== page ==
Peppermint Extract: Benefits, Side Effects & Dosageby James Denlinger Digital Marketing Strategist
What is Peppermint Extract?
How many of you can vividly recall your grandparents, older relatives or neighbors always having peppermint in some form on hand in their homes, gardens, purses, medicine cabinets or candy jars? There’s a reason for that. It’s a remedy for just about everything.
How is it commonly used nowadays? Well, it provides flavor, fragrance and function to teas, toothpaste and gum. It’s also a dietary supplement that can help relieve digestive troubles, headaches and fatigue.
Since holistic health is all about bringing a “back to basics” approach to wellness, it makes sense that peppermint extract supplements and products are trending. Here, we’ll talk about its health benefits.
What is Peppermint Extract?
Do you own a hybrid car or dream of owning one? Then think of peppermint extract as the natural vehicle of the supplement world. Also known as Mentha x piperita, peppermint is a hybrid between watermint and spearmint and grows abundantly throughout Europe and North America.
To make peppermint extract, the chemical components of the leaves and stems are extracted into a fluid like water or alcohol which can be used orally or topically. It has benefits when consumed orally as well as when its active compounds are inhaled or used on the skin.
Is peppermint extract the same as peppermint oil? No. Peppermint essential oil is highly concentrated and made by steam distilling the leaves. However, the extract and oil both contain many of the same active compounds.
The main bioactive chemicals in peppermint are menthol and menthone. These are what give the herb its fresh, minty scent and its cooling action on the skin. Other compounds like rosmarinic acid, 1,8-cineole, terpenoids and flavonoids are present in smaller amounts, but also contribute to peppermint’s beneficial effects.
Peppermint Extract Benefits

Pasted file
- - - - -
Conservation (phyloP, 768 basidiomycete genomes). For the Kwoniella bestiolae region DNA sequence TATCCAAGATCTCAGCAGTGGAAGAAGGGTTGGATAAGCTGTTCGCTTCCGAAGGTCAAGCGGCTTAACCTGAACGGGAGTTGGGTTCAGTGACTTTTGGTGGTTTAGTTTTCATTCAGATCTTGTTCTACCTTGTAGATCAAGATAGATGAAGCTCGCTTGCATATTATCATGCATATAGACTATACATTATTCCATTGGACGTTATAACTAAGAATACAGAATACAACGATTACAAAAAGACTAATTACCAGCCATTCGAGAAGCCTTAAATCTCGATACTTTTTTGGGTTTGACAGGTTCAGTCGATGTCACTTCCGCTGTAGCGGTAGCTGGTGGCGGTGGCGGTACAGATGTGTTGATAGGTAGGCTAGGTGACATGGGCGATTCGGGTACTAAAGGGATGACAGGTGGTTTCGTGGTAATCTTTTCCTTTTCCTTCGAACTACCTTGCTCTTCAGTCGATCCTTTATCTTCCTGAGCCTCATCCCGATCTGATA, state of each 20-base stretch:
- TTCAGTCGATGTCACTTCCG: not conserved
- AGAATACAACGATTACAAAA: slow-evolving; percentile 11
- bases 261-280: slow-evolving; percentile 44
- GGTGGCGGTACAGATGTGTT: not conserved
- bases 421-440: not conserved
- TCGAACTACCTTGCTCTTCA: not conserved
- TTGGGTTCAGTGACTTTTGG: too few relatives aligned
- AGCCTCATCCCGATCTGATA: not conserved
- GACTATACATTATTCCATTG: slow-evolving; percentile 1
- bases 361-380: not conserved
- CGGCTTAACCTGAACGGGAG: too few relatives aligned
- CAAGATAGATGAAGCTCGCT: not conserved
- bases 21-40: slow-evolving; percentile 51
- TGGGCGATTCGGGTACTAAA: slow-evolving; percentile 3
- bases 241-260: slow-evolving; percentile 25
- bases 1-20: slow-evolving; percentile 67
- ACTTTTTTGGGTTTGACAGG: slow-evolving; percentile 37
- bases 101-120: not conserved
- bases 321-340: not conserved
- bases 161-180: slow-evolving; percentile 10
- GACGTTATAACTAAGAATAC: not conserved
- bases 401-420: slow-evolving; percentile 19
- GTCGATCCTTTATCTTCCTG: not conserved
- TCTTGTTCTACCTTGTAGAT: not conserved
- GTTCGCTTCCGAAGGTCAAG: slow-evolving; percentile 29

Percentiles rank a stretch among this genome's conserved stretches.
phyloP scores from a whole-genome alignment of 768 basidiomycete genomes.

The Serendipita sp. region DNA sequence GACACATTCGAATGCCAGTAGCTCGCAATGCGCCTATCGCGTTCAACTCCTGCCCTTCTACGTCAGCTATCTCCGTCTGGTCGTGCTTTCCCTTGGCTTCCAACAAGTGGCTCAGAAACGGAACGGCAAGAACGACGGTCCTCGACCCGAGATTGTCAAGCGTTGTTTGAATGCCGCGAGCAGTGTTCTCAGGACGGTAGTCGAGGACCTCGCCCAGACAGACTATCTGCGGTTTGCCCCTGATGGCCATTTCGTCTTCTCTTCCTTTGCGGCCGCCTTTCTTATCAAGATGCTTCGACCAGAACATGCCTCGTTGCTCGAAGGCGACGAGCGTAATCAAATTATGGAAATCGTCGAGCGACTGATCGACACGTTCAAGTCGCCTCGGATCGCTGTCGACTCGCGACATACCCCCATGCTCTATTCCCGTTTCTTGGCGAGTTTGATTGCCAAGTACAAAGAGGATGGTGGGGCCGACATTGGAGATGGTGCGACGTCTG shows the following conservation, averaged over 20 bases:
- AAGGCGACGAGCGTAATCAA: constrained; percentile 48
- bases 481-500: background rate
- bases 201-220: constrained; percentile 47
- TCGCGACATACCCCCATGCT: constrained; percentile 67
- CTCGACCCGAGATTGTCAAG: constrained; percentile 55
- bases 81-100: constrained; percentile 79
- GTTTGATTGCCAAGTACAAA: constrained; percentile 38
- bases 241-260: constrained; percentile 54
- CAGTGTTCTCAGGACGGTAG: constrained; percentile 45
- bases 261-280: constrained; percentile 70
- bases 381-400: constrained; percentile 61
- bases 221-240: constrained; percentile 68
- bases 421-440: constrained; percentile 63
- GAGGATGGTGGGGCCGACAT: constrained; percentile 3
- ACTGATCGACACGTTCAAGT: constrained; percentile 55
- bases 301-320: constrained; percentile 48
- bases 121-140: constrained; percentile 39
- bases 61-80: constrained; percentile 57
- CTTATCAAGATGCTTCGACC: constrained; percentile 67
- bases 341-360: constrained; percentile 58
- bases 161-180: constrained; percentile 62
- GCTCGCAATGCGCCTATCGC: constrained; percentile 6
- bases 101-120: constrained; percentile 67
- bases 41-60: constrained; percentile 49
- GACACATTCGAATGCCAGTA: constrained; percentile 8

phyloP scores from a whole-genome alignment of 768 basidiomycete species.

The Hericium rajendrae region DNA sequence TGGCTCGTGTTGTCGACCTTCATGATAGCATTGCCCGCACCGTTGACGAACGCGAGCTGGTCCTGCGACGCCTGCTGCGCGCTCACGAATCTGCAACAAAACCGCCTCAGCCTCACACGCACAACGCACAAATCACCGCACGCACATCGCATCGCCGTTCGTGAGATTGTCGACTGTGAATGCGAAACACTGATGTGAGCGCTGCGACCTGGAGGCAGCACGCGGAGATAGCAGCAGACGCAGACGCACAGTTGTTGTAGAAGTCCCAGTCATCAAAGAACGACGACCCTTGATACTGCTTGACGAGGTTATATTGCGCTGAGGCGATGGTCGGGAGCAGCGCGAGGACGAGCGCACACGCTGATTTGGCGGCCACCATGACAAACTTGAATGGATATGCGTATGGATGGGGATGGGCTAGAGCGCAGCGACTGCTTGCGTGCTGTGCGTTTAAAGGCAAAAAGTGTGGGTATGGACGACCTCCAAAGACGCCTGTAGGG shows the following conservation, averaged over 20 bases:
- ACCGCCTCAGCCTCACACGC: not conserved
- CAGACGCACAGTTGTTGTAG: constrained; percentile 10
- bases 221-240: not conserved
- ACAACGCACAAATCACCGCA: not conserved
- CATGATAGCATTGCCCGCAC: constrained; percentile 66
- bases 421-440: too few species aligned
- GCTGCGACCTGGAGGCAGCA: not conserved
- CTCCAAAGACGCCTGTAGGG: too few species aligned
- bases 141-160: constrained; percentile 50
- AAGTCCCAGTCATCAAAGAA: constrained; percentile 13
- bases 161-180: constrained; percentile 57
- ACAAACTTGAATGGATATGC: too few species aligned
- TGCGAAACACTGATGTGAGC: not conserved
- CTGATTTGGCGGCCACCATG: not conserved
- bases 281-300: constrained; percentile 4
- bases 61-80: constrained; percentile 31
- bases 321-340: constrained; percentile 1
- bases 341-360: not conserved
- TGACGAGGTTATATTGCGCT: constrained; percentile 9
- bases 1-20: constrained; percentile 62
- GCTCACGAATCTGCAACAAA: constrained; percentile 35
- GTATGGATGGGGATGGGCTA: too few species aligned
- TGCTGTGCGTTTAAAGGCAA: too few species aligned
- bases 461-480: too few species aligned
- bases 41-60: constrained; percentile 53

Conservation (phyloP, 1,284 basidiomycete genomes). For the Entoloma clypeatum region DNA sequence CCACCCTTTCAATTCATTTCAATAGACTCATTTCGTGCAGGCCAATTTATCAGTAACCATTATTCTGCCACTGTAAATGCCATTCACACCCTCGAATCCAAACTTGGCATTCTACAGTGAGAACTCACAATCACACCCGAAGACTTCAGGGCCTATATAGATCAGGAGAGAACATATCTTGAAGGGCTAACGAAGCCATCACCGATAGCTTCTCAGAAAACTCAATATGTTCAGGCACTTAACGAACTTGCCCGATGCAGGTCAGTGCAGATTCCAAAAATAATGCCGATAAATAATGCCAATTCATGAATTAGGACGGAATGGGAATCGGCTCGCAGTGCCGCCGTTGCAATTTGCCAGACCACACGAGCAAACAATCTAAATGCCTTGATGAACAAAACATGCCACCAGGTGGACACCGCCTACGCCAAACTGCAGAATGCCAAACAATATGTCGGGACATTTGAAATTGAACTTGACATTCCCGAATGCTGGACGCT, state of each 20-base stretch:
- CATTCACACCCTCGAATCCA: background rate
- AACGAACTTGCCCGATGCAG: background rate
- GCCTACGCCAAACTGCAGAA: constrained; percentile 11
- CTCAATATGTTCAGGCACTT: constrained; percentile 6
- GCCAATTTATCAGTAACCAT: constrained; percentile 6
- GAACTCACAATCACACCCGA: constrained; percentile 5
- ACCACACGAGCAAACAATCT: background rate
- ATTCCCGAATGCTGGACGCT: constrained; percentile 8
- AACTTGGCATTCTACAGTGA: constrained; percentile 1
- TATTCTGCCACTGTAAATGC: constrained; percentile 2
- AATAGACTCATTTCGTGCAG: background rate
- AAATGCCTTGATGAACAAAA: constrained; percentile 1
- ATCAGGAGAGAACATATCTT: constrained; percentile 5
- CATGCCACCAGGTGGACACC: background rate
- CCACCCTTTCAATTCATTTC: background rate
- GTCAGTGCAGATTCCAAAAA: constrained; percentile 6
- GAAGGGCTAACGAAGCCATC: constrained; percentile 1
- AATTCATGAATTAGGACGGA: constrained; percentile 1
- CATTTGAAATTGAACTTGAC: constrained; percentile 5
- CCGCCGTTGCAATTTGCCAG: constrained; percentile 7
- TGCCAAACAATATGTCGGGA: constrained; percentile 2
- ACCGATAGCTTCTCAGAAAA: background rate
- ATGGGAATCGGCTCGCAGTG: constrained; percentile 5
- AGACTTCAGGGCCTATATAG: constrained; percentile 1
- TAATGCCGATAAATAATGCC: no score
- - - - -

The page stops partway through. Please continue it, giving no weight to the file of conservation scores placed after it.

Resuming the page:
IBS is a gastrointestinal disorder that causes constipation, diarrhea and/or intestinal spasms. Sometimes there are multiple causes for IBS, which makes it hard to treat. Peppermint, however, is a classic remedy that has also been well researched. For example, a review of 15 studies involving a total of 651 people found that enteric-coated peppermint oil capsules were effective in treating the symptoms of IBS compared to placebo. It works by relaxing smooth muscles in the digestive tract.
It is also a carminative, meaning it helps reduce bloating and uncomfortable gas.
In addition, peppermint helps reduce feelings of nausea when taken as an enteric-coated capsule or when the scent is inhaled. It can reduce vomiting and the need for anti-nausea medication after surgery or chemotherapy.
Kids also benefit from peppermint’s tummy-soothing properties as long as they only take safe, appropriate doses. It’s best to ask a doctor in this case because too much can be very harmful to kids.
If you experience muscle soreness and aches, migraines, stiff joints, recurrent headaches, musculo-skeletal pain and/or carpal tunnel syndrome, first reevaluate your digital habits. Then consider peppermint.
Peppermint has mild pain relieving effects. People have known this for a while and research is now catching up with actual studies. Part of its usefulness for IBS, for example, is due to its ability to reduce the sensation of pain in the digestive tract.
It’s also a game changer for headaches. Studies show that peppermint applied topically to the forehead can significantly reduce tension and migraine headache pain, thanks to the cooling menthol.